Prozac and Zoloft are both selective serotonin reuptake inhibitors (SSRIs). This class of medication is among the first options for treating major depressive disorder, which people usually call depression.
In this article, we discuss the differences between Prozac and Zoloft.
What do they treat?
Taking either Prozac or Zoloft will increase the levels of serotonin in the brain.
Like other SSRIs, both Prozac and Zoloft work by increasing the levels of serotonin in the brain. Serotonin is one of the chemicals that play a role in regulating mood, and low levels seem to have an association with depressive symptoms.
- major depressive disorder (MDD)
- obsessive-compulsive disorder (OCD)
- panic disorder
- premenstrual dysphoric disorder
In addition, the FDA have approved Prozac for the treatment of:
Other SSRIs include:
- escitalopram (Lexapro)
- vortioxetine (Trintellix)
- citalopram (Celexa)
- fluvoxamine (Luvox)
- paroxetine (Paxil)
- vilazodone (Viibryd)
Both Prozac and Zoloft are available in the forms of a liquid oral solution, a tablet, and a capsule.
The following table lists the different forms of each drug along with the available dosages in milligrams (mg) and milligrams per milliliter (mg/ml).
How to take and dosage
When a person first starts taking antidepressants, they will typically begin on a smaller dosage and increase this over time. Doing this makes it possible to test how well the drug works and monitor its side effects, as the effectiveness and adverse effects can differ among individuals.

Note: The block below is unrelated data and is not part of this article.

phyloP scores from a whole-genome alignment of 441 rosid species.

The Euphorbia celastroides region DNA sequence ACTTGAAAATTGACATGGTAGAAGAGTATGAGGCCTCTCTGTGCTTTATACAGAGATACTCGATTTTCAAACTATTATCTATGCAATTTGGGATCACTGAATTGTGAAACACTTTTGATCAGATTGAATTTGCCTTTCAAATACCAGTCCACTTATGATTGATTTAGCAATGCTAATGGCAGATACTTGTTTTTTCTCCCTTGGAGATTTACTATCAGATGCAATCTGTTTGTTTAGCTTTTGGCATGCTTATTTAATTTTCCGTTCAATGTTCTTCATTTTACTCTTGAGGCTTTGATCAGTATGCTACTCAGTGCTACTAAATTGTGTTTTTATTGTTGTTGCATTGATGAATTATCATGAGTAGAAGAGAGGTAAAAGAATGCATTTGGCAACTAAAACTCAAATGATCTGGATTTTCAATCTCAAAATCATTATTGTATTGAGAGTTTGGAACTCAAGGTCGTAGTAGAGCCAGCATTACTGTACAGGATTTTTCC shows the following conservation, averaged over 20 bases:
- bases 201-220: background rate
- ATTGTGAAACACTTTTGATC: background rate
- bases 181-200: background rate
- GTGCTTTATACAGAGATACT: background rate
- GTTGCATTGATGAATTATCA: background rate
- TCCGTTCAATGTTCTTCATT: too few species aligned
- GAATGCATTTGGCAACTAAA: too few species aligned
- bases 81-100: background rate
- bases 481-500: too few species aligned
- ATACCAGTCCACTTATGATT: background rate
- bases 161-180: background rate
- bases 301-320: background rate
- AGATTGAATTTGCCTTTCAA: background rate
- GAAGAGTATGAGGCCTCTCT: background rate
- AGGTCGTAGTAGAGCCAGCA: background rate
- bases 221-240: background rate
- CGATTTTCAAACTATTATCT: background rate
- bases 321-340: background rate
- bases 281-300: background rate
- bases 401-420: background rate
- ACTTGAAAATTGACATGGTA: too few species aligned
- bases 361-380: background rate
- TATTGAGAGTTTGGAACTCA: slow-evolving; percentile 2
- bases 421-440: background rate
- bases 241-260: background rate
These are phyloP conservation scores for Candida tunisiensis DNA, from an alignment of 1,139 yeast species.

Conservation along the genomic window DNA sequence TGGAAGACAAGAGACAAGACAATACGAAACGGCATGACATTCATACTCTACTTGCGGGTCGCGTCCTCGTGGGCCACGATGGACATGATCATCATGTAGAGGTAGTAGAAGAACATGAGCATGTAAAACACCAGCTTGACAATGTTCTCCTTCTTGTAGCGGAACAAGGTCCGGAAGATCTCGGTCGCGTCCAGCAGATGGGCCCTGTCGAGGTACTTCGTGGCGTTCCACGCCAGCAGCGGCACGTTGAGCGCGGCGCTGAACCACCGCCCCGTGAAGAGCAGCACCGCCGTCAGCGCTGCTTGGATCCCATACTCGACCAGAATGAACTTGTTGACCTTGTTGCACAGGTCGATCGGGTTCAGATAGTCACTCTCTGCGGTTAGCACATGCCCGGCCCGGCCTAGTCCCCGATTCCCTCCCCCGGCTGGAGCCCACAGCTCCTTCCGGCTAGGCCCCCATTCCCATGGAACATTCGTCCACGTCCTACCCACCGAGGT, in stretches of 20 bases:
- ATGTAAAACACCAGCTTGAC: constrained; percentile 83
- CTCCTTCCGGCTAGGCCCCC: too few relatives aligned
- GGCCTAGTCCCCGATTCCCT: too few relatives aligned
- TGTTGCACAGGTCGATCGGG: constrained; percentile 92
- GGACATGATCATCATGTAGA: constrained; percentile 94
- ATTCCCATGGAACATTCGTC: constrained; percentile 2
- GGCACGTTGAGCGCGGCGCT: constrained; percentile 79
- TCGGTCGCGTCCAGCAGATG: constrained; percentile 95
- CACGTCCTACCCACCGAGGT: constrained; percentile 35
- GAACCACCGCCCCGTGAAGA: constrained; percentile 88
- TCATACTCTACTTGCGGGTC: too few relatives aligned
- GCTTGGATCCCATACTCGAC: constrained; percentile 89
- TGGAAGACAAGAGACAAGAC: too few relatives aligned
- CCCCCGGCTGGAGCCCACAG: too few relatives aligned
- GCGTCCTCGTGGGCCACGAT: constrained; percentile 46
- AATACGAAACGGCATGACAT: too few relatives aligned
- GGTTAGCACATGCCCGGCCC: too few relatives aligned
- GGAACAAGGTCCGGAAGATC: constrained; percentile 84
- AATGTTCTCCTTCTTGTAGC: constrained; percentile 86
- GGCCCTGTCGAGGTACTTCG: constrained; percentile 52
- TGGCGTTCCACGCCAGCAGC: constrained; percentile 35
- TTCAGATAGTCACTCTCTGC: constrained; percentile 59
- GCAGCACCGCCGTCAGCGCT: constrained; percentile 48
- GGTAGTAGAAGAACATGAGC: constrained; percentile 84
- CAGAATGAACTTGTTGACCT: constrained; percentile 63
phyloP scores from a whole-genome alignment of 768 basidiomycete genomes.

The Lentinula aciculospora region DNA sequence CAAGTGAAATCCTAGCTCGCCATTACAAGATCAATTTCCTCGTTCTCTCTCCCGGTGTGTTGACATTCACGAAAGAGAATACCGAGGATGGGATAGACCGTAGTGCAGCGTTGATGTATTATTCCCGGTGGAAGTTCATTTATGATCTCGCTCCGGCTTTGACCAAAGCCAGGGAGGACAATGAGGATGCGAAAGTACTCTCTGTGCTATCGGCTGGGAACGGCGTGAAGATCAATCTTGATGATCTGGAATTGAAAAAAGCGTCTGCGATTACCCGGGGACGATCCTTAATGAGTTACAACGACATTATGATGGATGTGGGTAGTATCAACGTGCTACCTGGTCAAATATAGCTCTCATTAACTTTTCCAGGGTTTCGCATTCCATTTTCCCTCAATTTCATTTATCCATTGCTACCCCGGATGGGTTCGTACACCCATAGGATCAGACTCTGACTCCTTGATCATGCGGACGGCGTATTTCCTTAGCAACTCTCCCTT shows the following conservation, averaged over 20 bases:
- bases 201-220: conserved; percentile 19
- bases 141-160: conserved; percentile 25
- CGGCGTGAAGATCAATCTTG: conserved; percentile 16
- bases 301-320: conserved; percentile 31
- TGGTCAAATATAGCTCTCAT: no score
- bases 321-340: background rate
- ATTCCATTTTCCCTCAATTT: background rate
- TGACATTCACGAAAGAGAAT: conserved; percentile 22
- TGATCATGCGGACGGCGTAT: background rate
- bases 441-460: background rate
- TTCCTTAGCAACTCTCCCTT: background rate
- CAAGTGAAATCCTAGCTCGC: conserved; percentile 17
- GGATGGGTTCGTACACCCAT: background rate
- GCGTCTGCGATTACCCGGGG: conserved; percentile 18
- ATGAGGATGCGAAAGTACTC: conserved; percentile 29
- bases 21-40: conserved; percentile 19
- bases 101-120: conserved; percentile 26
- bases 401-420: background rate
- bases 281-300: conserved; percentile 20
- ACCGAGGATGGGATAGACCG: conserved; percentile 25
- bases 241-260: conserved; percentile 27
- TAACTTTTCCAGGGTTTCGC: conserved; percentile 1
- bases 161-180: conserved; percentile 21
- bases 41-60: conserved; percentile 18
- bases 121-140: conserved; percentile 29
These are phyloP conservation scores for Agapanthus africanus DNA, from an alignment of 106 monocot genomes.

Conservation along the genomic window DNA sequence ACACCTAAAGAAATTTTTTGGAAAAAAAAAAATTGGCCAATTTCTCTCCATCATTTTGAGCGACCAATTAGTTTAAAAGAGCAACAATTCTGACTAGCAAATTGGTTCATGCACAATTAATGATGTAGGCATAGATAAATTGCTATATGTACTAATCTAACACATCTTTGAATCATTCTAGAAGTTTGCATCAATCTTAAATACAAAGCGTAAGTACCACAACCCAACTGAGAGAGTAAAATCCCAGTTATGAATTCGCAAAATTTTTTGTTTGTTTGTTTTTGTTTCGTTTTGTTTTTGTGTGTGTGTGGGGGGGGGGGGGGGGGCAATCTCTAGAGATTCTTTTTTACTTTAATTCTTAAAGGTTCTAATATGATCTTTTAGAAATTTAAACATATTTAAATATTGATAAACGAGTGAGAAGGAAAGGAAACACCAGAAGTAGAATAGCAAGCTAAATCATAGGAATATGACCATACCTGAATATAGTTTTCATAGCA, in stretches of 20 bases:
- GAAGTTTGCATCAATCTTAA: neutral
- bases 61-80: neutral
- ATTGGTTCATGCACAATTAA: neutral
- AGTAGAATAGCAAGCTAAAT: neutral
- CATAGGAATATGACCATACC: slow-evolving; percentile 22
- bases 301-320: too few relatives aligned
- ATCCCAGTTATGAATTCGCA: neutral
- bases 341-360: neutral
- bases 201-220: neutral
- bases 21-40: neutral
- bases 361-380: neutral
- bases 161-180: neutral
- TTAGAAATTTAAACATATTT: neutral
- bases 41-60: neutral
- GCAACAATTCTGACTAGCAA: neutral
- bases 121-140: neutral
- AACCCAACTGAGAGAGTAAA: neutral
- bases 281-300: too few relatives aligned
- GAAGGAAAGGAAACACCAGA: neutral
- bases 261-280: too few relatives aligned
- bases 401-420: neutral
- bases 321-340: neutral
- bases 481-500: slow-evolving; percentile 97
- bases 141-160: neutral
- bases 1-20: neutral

American Psychiatric Association guidelines report the following starting dosages and the usual effective dosages when treating MDD:
Some people may see improvements in their symptoms in the first 1–2 weeks of treatment, whereas it may take 2–4 weeks for others to notice changes.
Some studies have shown that all antidepressants require at least 4–6 weeks before they reach their maximal clinical effectiveness.
There are three phases of MDD therapy:
- The acute phase. The goal of the acute phase is for the person to recover from depressive symptoms and return to their baseline of functioning. This phase will last about 6–12 weeks.
- The continuation phase. During the continuation phase, doctors will recommend that people continue treatment for 4–9 months to prevent symptoms from returning.
- The maintenance phase. Some people may need to continue their medication for longer and complete a maintenance phase. The goal is to protect at-risk people from recurring depressive symptoms.
Doctors will usually recommend a maintenance phase for people with recurrent MDD or chronic depression.
If a person does not have a satisfactory response to medication, the doctor may try increasing the dosage. However, a higher dosage may cause more side effects, so doctors need to evaluate the risks and benefits of increasing it.
Another strategy to increase the effectiveness of the therapy is to add another medicine. A doctor may advise a person to combine Prozac or Zoloft with certain other antidepressants and other types of medication to improve their symptoms.
The doctor will determine which combinations are the most appropriate for each person while keeping in mind the possibility of drug interactions.
Doctors may also adjust medication dosages and regimens for people who are combining medication therapy and psychotherapy.
As Prozac and Zoloft are both SSRIs, people may experience similar side effects with these drugs.
Zoloft is more likely than Prozac to cause gastrointestinal tract side effects, such as nausea and diarrhea. Men taking Zoloft may also report more sexual dysfunction side effects, such as failure to ejaculate, than those using Prozac.
The following table lists the most common side effects of Prozac and Zoloft, which occur in at least 5% of people.